# Freehand segmentation in the a*-b* plane10

Posted by Steve Eddins,

url = 'http://blogs.mathworks.com/images/steve/2010/mms.jpg';
imshow(rgb)

Previously I showed how to convert pixel colors to the L*a*b* space and how to compute a two-dimensional histogram of the a* and b* color components:

Now I want to segment the image based on one of the blobs in this histogram. I used imfreehand to draw around the blob on the left-left. I can't directly show this interactive operation here, but here's a screen shot:

Here's the code I used to draw the shape and to get the coordinates of its outline:

  h = imfreehand(gca);
% draw shape using mouse
ab = getPosition(h);

I stored the P-by-2 matrix of a*-b* coordinates in a MAT-file so I can reproduce the results in this blog post. Here's the code copy this MAT-file from its online location to a temporary location and then load it into MATLAB.

matfile_url = 'http://blogs.mathworks.com/images/steve/2011/freehand_segment.mat';
temp_matfile = [tempname '.mat'];
urlwrite(matfile_url, temp_matfile);
delete(temp_matfile)

Here are the first few saved a*-b* values:

s.ab(1:5,:)
ans =

-71.5173   65.6792
-70.9335   65.6792
-70.9335   65.0954
-70.3497   64.5116
-69.7659   63.9277



Now I want to ask the question, "Which original image pixel values have a*-b* values that fall within this shape?" I'll answer the question using inpolygon.

lab = lab2double(applycform(rgb, makecform('srgb2lab')));
a = lab(:,:,2);
b = lab(:,:,3);

in = inpolygon(a, b, s.ab(:,1), s.ab(:,2));
imshow(in)

That looks promising, but I'd like to visualize this result superimposed over the original image. To do that, I'll fill in the holes, find the perimeter of the result, thicken the perimeter a bit to make it easier to see, and then overlay it in black. (NOTE: imoverlay is not part of the Image Processing Toolbox. You can download it from the MATLAB Central File Exchange.)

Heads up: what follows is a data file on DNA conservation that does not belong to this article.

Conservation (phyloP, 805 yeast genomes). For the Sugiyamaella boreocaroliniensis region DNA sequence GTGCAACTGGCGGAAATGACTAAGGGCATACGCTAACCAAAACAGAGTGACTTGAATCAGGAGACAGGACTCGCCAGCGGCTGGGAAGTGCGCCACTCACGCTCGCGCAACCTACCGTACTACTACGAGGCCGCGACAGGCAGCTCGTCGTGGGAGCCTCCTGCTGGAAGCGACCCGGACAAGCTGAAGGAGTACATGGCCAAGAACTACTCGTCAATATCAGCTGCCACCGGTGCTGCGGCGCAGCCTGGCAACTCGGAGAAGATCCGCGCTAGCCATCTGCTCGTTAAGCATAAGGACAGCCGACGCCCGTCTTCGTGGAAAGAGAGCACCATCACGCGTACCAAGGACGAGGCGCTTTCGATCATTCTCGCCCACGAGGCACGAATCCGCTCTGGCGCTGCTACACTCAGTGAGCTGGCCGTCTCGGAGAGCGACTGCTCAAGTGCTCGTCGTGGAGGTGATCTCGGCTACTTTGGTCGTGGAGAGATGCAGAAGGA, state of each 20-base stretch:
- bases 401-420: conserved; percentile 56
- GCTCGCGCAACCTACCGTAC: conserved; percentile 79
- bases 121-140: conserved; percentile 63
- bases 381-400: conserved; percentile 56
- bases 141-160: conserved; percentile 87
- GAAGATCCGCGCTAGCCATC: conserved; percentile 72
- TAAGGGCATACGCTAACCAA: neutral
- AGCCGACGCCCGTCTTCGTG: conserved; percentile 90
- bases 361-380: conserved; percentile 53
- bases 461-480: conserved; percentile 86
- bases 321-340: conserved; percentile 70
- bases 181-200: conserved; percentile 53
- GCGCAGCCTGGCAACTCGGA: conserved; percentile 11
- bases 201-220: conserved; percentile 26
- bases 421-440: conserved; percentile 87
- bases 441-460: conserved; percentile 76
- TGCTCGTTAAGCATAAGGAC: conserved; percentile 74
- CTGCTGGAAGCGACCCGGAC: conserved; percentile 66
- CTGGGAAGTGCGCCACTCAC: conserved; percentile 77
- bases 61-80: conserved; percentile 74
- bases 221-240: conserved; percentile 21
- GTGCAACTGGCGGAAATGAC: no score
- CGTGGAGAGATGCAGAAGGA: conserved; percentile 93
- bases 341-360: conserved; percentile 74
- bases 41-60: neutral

in_filled = imfill(in, 'holes');
in_filled_perimeter = bwperim(in_filled);
in_filled_perimeter_thickened = imdilate(in_filled_perimeter, ones(3,3));

rgb2 = imoverlay(rgb, in_filled_perimeter_thickened, [0 0 0]);
imshow(rgb2)

Not bad! It looks like we found all the green M&Ms.

There are a couple more things I want to try with this image before giving it a rest. I think that next time I'll look at how one might implement a nearest-neighbor classifier.

Get the MATLAB code

Published with MATLAB® 7.11

That’s neat! I think we can do really “hand free” in the step to compute ab (now using interactive imfreehand function) by finding connected components (regionprops function) of the “image” two-dimensional histogram (named H as your previous post). Then ab for each component is just the boundaries of the component. So we can automatically do segmentation for all color M&M.
My question is what is the main advantage of going through *a*b space rather than using directly RGB color space?
Do we reduce size of H (histogram in *a*b) just for saving computation?

Steve replied on : 2 of 10

Trung—The L*a*b* color space gives us a nice way to separate perceived lightness from perceived color. It is also more perceptually uniform than the RGB space is.

Emmanuel Luevano replied on : 3 of 10

Hi, it´s awesome, If I would like find objects of black color, what kinf of parameters I have to vary… and if want to implement in a DSP, I can use simulink to generate code C….

thanks and regards!!!!

Steve replied on : 4 of 10

Emmanuel—You’ll want to identify pixels for which L, a, and b values are all close to zero. As for using Simulink for the purpose of code generation, you might want to check out the Video and Image Processing Blockset together with Real Time Workshop.

Emmanuel replied on : 5 of 10

Hi, I’m confused, the third image you used that relationship to that of mms, and certainly this type of work can be done with Simulink blocks

Steve replied on : 6 of 10

Emmanuel replied on : 7 of 10

Oh sorry!! To identify circles, be of any color, first I have to convert the image into space L*a*b*… and other question there is a function that replaces imfreehand!!

thank you!!!

Steve replied on : 8 of 10

Emmanuel—I still don’t understand either of your questions.

valery replied on : 9 of 10

it’s great what you can achieve, you do look too easy, but for someone beginner is too complex, I need to read more about matlab …

Steve replied on : 10 of 10

Valery—Thanks for your comment. I write here mostly about what interests me personally, which is image processing algorithms, MATLAB techniques, and (sometimes) software design issues. Although many of my posts have a tutorial flavor, it isn’t usually my goal to address the needs of newcomers to MATLAB. I encourage you to dive into the “Getting Started” portion of the MATLAB documentation.

These postings are the author's and don't necessarily represent the opinions of MathWorks.